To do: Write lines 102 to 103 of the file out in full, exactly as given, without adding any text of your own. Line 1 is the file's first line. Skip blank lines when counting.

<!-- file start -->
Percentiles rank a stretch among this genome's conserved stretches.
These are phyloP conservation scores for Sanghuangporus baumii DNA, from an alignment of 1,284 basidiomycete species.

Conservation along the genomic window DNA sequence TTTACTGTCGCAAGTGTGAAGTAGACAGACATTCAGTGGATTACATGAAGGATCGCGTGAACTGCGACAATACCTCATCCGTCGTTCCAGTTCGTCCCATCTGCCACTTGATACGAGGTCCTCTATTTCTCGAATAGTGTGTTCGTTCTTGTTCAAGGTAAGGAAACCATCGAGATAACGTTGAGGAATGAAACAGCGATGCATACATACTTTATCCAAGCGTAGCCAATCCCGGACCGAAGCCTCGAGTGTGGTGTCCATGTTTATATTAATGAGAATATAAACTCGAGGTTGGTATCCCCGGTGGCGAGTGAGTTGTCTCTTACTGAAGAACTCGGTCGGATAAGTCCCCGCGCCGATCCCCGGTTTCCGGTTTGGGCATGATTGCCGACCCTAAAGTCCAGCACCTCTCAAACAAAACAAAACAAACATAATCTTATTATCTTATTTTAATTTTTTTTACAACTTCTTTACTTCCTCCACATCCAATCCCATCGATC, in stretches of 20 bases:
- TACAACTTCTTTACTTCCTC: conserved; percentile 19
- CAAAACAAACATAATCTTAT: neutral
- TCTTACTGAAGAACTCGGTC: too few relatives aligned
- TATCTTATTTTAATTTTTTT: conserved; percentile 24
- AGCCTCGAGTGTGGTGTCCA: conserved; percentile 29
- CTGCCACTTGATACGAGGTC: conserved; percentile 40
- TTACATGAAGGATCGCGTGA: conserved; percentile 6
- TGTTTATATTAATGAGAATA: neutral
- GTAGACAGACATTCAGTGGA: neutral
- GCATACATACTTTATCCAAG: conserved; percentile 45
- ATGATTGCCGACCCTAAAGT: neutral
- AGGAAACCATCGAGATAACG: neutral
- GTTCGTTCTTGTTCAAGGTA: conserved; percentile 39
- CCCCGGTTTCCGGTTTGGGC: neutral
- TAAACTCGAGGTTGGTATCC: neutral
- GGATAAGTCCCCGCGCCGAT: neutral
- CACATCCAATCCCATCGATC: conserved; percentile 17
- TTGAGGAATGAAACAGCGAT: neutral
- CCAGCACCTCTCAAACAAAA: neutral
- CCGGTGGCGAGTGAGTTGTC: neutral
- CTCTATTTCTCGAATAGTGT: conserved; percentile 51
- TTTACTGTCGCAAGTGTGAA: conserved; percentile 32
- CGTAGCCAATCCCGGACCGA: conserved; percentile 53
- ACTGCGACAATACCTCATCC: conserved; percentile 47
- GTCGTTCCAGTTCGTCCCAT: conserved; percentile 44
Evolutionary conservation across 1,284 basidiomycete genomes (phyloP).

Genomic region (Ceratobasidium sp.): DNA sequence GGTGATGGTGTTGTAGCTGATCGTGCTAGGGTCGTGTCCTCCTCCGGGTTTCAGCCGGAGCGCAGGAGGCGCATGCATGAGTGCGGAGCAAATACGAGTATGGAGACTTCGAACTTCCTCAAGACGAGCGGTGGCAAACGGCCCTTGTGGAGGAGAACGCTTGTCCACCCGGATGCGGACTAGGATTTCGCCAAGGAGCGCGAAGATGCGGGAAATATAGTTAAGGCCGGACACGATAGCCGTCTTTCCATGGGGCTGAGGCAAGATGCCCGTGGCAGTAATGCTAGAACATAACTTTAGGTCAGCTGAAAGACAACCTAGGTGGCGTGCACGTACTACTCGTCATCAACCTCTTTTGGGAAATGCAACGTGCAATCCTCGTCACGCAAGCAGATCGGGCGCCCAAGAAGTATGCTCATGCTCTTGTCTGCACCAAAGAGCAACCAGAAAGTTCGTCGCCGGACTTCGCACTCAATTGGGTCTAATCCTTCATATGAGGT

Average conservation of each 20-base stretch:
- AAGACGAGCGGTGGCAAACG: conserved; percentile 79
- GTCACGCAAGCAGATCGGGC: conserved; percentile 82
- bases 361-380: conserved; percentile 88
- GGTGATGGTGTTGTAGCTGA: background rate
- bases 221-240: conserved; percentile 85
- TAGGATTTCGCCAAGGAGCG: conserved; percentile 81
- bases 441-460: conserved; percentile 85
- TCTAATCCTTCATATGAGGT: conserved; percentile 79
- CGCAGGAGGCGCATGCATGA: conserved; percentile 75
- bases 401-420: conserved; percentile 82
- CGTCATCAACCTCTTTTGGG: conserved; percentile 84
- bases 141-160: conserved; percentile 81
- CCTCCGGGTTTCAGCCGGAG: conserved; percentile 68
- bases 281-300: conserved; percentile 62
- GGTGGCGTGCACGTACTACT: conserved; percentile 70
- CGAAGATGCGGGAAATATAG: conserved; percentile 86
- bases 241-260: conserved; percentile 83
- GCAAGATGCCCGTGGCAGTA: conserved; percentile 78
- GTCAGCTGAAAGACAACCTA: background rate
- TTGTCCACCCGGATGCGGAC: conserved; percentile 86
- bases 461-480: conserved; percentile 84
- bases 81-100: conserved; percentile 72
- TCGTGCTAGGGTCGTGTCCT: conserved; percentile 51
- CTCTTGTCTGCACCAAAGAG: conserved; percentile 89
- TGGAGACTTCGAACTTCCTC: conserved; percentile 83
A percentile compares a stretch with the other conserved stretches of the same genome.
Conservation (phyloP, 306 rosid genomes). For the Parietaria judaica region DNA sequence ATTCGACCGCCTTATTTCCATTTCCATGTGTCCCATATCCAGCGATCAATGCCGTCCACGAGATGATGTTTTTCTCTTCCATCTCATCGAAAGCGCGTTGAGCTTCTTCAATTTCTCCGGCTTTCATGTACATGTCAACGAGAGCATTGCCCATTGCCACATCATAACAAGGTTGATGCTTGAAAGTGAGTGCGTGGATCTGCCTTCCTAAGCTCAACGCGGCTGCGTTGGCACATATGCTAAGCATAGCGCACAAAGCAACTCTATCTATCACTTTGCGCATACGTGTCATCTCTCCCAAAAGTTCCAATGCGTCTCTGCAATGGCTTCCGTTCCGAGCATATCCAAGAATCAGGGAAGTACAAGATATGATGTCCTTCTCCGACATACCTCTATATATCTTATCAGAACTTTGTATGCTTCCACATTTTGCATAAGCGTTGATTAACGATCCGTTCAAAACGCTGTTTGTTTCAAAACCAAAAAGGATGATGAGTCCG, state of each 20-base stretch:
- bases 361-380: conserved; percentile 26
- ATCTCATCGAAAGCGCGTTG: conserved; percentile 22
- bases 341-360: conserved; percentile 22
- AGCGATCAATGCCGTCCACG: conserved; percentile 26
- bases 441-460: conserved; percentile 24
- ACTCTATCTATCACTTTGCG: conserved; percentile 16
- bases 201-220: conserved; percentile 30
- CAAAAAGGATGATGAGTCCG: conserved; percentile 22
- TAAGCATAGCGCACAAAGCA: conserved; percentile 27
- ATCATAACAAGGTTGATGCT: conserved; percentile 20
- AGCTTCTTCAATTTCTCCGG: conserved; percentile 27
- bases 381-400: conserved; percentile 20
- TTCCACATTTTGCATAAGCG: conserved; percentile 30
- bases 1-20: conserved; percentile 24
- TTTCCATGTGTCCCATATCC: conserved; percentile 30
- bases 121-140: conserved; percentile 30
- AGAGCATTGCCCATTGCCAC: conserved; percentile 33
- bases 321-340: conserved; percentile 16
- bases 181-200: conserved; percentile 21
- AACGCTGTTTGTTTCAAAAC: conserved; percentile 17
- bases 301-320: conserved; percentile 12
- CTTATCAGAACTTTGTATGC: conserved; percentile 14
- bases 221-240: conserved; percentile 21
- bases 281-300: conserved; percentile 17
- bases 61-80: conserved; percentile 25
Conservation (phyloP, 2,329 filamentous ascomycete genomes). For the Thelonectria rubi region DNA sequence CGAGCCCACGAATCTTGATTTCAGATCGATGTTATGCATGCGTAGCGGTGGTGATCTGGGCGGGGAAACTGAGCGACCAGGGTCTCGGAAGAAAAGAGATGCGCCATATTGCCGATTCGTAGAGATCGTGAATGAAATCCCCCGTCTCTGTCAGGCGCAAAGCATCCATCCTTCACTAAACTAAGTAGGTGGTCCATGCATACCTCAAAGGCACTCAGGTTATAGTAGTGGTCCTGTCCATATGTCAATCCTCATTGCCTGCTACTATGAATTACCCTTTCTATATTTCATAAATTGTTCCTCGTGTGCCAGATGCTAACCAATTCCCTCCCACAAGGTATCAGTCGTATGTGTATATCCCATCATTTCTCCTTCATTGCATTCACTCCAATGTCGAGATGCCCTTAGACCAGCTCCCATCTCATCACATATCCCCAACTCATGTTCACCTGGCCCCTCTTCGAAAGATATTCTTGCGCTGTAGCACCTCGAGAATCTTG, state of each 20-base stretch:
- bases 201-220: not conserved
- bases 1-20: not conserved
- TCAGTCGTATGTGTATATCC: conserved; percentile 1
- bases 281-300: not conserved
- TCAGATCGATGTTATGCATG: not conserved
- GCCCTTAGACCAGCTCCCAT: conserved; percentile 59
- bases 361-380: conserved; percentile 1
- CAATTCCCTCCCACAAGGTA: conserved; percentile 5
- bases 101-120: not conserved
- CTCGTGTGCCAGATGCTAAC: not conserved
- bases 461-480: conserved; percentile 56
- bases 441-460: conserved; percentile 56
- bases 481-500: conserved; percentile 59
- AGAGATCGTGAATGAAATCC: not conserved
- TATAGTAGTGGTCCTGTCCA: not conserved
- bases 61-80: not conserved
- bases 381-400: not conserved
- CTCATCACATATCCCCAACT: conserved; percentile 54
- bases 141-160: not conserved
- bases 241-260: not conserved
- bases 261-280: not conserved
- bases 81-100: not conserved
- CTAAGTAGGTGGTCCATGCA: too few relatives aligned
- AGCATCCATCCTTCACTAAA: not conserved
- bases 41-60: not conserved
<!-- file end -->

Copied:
- CTCATCACATATCCCCAACT: conserved; percentile 54
- bases 141-160: not conserved